Saturday, August 30, 2008

Paul Weller live @ Enmore Theatre, 18 August 2008

[to be published in the Songsmith]


We couldn’t believe it!! Paul Weller was returning to Australia, his second visit since he toured the Style Council here in ‘85. He did 3 shows at the Enmore theatre in Sydney, 19-21 August, touring most other states as well. I never did see the Council concert back in ’85 and was determined not to miss this! And unlike, say, the Council concert where all songs performed were strictly ‘Council’ tunes, this concert opened up Weller’s backlog all the way back to his early days with the Jam. The crowd roared ceaselessly, and it was easily one of the best concerts I’d ever attended. The only catch was, it felt like it had gone on for 5-minutes (he played for at least 2 and a half hours), I really need to be there for at least a good 72 hours to take in the passion, the heavenly performance and songs, all of which are incredibly dear to me.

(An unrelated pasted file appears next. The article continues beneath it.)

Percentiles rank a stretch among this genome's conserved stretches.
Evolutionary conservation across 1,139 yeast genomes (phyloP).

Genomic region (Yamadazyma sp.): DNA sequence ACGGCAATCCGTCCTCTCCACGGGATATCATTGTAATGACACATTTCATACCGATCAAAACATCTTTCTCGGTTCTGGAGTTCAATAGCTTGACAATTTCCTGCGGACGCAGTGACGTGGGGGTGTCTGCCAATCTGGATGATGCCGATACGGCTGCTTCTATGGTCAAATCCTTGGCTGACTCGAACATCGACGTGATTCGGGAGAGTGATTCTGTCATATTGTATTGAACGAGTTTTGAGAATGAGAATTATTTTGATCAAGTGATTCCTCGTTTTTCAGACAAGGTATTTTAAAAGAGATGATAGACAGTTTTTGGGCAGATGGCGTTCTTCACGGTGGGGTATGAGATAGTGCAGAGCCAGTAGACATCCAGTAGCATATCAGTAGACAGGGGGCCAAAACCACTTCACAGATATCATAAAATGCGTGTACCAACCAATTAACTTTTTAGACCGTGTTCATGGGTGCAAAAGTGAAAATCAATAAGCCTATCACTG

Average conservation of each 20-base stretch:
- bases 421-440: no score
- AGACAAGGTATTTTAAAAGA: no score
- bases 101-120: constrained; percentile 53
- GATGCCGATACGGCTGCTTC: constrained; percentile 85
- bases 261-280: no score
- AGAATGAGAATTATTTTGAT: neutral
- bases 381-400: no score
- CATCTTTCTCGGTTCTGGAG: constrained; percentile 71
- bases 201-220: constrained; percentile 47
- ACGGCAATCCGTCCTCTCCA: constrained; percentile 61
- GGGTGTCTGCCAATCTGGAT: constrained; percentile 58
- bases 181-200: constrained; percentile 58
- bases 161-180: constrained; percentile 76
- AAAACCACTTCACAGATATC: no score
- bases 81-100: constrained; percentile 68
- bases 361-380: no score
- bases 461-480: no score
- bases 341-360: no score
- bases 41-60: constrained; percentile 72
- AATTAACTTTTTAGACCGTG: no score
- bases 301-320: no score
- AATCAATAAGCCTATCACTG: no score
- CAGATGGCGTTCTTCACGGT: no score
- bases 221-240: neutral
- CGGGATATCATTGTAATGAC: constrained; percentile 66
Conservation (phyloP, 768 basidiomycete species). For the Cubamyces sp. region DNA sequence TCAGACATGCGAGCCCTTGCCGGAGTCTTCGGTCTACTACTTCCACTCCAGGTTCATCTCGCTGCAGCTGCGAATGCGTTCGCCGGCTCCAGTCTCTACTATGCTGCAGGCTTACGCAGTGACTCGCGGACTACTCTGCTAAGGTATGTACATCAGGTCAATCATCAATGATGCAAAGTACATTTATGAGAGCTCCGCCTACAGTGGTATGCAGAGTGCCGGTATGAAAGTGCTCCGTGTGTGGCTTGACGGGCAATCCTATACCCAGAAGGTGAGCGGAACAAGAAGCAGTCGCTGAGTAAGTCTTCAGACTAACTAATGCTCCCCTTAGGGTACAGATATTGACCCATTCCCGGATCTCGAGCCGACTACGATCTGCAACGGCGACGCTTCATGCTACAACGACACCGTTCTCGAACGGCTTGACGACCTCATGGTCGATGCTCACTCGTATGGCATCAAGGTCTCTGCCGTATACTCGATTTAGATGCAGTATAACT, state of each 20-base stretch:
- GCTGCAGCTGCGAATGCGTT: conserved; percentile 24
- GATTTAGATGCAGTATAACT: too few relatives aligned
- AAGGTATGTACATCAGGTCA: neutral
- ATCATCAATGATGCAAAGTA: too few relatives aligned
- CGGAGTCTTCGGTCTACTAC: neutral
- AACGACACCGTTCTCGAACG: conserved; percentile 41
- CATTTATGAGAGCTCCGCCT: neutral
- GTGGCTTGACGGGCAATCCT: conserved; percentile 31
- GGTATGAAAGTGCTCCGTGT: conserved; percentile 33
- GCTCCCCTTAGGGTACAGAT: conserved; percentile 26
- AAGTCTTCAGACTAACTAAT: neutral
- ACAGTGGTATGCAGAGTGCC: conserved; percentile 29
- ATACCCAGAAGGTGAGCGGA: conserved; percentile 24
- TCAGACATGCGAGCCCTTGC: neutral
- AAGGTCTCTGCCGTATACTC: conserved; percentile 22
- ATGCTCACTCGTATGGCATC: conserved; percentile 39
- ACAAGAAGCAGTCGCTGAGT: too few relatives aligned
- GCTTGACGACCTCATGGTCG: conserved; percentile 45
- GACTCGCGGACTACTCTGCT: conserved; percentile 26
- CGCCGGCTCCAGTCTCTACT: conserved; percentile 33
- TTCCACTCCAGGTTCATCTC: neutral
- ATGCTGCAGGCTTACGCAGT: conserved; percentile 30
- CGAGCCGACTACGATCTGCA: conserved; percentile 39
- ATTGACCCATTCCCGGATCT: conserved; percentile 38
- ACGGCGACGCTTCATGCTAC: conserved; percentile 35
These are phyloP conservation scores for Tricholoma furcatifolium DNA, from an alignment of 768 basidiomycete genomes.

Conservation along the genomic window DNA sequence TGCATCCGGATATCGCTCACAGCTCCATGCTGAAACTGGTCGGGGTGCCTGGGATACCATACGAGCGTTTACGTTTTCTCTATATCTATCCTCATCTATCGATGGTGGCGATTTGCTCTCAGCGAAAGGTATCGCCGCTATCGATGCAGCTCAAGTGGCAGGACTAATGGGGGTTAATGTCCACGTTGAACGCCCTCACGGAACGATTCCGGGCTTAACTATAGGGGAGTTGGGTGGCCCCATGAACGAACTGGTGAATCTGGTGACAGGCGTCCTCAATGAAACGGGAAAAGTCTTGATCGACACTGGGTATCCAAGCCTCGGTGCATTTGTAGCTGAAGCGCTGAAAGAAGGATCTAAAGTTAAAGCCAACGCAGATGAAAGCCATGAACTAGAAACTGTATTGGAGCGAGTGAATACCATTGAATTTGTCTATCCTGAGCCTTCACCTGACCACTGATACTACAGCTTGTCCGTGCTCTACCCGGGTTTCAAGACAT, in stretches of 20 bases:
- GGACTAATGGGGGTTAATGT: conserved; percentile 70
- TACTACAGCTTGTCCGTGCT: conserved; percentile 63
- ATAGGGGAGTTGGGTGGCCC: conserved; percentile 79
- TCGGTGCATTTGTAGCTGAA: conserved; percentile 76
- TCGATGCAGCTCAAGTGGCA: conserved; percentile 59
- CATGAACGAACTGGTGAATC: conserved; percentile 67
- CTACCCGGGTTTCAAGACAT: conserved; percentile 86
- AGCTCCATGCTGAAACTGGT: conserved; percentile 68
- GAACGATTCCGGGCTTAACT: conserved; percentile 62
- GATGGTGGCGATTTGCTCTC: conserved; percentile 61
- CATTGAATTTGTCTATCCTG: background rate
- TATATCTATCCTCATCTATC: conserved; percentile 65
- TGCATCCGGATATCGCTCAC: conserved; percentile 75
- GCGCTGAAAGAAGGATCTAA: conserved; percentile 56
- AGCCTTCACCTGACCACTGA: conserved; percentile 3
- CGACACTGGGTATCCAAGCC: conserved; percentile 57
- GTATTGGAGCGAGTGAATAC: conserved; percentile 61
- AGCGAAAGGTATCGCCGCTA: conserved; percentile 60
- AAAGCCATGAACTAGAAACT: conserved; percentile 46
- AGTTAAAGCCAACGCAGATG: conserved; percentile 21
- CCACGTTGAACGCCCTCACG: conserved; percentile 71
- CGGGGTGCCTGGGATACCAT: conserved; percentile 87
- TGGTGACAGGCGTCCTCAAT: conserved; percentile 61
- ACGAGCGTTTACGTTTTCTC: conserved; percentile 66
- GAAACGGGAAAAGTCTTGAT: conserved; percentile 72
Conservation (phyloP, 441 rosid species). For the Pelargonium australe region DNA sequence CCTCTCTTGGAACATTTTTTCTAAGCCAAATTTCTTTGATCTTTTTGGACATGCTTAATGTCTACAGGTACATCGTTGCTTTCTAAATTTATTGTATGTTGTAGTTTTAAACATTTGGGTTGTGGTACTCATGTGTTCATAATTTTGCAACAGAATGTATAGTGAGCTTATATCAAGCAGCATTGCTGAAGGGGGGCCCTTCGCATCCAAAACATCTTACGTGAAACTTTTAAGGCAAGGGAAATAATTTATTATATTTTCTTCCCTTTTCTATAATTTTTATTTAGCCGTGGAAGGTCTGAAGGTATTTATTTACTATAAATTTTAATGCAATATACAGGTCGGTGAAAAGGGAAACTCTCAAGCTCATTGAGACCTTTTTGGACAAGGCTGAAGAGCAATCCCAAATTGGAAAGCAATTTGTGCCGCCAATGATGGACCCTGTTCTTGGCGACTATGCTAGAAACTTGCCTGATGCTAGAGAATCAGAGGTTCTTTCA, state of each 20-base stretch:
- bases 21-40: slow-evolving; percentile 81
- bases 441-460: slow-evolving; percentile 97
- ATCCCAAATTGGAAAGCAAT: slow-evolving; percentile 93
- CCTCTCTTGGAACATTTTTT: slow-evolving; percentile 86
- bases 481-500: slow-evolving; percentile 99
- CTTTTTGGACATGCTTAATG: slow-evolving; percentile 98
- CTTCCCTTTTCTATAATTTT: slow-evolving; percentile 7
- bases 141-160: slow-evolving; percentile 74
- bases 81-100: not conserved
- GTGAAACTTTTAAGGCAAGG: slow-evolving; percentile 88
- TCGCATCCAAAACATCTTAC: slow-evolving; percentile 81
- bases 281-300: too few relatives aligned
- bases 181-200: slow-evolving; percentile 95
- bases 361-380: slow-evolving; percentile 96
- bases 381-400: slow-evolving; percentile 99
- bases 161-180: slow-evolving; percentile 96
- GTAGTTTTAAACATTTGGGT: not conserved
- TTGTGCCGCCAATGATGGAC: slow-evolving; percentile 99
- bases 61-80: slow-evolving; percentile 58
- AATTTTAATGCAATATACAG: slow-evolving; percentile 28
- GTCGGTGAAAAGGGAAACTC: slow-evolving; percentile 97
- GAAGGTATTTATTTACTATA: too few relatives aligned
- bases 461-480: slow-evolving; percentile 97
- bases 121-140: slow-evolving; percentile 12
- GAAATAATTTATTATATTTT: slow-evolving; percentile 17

The lion’s share of the concert was dedicated to performing songs from Weller’s new release 22 Dreams. This may have disappointed some fans I happened to love that, 22 Dreams being in my opinion Weller’s finest release since Wildwood (1993) and the seminal Stanley Road (1995). 22 Dreams – a vinyl double-album (single CD) - is touted as a “concept” album by members of the music press though in Weller’s words he believes it to be more of a journey, a total listening experience, and a pertinent one when juxtaposed to the current day trends & tendencies of quick downloads. To me 22 Dreams harks back to mid-period Beach Boys albums such as Friends & Sunflower where all kinds of different songs and instrumentals were included in the package to make up the “whole”, giving the album a somewhat early 70’s feel. No doubt the songs off 22 Dreams are looser in feel and intent compared to other recent offerings of Weller yet organically they’re stronger, more vibrant. 22 Dreams is one of a string of Weller masterpieces, the first of which being All Mod Cons of 1978, released when Paul Weller was all of 20 years old.